Love the long shadow of the fence line. Gorgeous

Angie said...

Great shots, Sue. Looks like the sand is getting everywhere. (I have been given an Olympus camera! ;)

BLOGitse said...

You make me cry - I'd love to be in Australia right now - beautiful landscape, sea... I hurt my arm and not able to lift things and I stand typing this...

Hootin' Anni said...

Ohhhhhhhhhhhh, so very pretty! Beach scenes are always a favorite of mine! That very 1st photo is like a welcoming mat to all the beauty that surrounds!!

My Shadow Shot Link:
Purple Daisy in Shadows

Have a glorious Sunday!! Stop by to visit if you can find time. Your company is always welcomed.

Spadoman said...

A wonderful history lesson and travelogue Sue. I'd love to be in such a place. I'd skip the touristvtraps and just sit and marvel at nature. Love the sand making its own sculpture. Nice post, thanks.


Made By Gen said...

So pretty view and scenic. Happy SSS!

CanadianGardenJoy said...

Sue this was an extraordinary tour!
It is so rugged and so beautiful .. the history behind it is amazing .. just the story of survival makes you wonder how people made it through life back then. We are so spoiled now aren't we ? LOL
Thank you for dropping by my blog: )

Unknown said...

Oh Sue I love the first pic a lot, and of course the others. A beautiful part of Victoria. Enjoy.

The Summer Kitchen Girls said...

Hi Sue! What a fabulous place to be....and look at those clouds - wow! Loved that Moonah branch above - how cool!

forgetmenot said...

Oh my gosh--I don't know which shot to comment on--they are all lovely. I really like the "walkway" going down to the beach and all the ocean scenes are spectacular. Mickie

Sue said...

It's been a pleasure sharing this lovely coastline with everyone. I learnt a lot from the little bit of research I did which was an added bonus, I'm glad you enjoyed it too.

Ralph, I like your use of the word shaggy, very apt.
SR-JR, yes we both enjoy this wonderful part of the world.
Cynthia, sometimes the erosion can be very dramatic when a whole cliff face collapses.
Angie, congrats on the new camera!
BLOGiste, sounds like you're having a rotten time at present, take care of yourself! I spent months having to stand to use the computer, now after extensive acupuncture I can sit, it's such a relief. Sending you some healing thoughts.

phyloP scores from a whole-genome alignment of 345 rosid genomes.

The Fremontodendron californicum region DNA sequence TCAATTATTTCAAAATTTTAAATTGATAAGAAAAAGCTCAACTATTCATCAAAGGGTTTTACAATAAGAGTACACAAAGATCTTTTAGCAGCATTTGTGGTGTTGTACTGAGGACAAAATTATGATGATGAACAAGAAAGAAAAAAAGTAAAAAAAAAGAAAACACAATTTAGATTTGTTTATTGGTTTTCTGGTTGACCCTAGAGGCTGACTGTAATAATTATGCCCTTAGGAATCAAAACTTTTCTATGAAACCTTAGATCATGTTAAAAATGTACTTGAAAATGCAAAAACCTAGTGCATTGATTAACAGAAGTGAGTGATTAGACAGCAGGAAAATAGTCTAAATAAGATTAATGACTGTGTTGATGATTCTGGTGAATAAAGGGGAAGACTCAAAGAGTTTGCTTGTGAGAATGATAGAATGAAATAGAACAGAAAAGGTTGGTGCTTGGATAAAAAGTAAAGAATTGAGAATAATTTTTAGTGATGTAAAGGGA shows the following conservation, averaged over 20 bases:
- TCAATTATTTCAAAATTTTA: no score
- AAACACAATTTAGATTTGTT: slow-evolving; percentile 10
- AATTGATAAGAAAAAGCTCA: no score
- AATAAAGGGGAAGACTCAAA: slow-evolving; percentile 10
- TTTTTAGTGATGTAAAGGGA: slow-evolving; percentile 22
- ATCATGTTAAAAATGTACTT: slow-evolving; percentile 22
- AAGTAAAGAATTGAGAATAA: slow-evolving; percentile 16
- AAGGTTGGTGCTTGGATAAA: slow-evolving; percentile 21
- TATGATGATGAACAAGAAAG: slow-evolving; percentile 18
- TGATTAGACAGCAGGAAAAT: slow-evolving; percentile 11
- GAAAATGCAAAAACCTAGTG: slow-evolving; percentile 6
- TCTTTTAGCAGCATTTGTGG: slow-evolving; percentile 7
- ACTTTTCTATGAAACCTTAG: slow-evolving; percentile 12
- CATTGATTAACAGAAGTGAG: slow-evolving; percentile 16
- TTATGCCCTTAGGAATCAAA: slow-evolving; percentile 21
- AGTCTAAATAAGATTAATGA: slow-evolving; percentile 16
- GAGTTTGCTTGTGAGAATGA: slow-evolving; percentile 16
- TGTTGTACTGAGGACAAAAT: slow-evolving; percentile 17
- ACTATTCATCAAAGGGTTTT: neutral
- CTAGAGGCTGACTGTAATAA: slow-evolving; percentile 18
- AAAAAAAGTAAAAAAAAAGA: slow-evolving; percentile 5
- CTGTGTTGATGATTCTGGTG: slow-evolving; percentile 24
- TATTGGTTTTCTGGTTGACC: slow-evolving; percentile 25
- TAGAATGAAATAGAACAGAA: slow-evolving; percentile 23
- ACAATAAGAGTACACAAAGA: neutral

Anni, You are very welcome to share a virtual picnic with me here! (or maybe on your beach when the crowds thin.)
Spadoman, ugh, those tourist traps are a menace aren't they, but on a selfish note, it means there's more room to soak up the view for the rest of us. I'm pausing to soak up your salutation of peace, thankyou.
Gen, your link doesn't seem to be working
CGJ, so true, I want to explore that a bit more another time.
Jo, it's a lovely day outing with the children too ;)
SummerKitchenGirls, I like the Moonah trees too
Mickie forgetmenot, thankyou!

thankyou everyone for dropping by and for your encouraging comments, I really appreciate them.

Lisa's RetroStyle said...

What a beautiful coast...and lovely shadow shots! I would love to see it at low tide.

Ms. Becky said...

what a treat this morning to take this tour with you. I love the wild vastness of the land and the ocean. and it's so foreign for me, even the tree names. I love that. you make my desire to visit your land even stronger. thanks for being such a great tour guide this Monday morning. Sue, I hope your day (and week) is grand.

EG CameraGirl said...

The light is so pretty in these shots. Wish I were there!

Laurie Kolp said...

I do love your blog... such beautiful pictures. Thanks for visiting mine. My poetry blog is

Sue said...

Lisa, I'll see what I can do!
Becky, thankyou so much, I'm really glad you enjoyed the tour. I was thinking of you wanting to visit Australia when I was writing.
EGW, thankyou, it's hard to remember looking at the photos that it was really a very blustery day, threatening rain.
LKH-K, Thankyou and welcome, it's nice to have you drop by.

Anonymous said...

Great shadow shots! Great everything shots! Cool post.

All the best, Boonie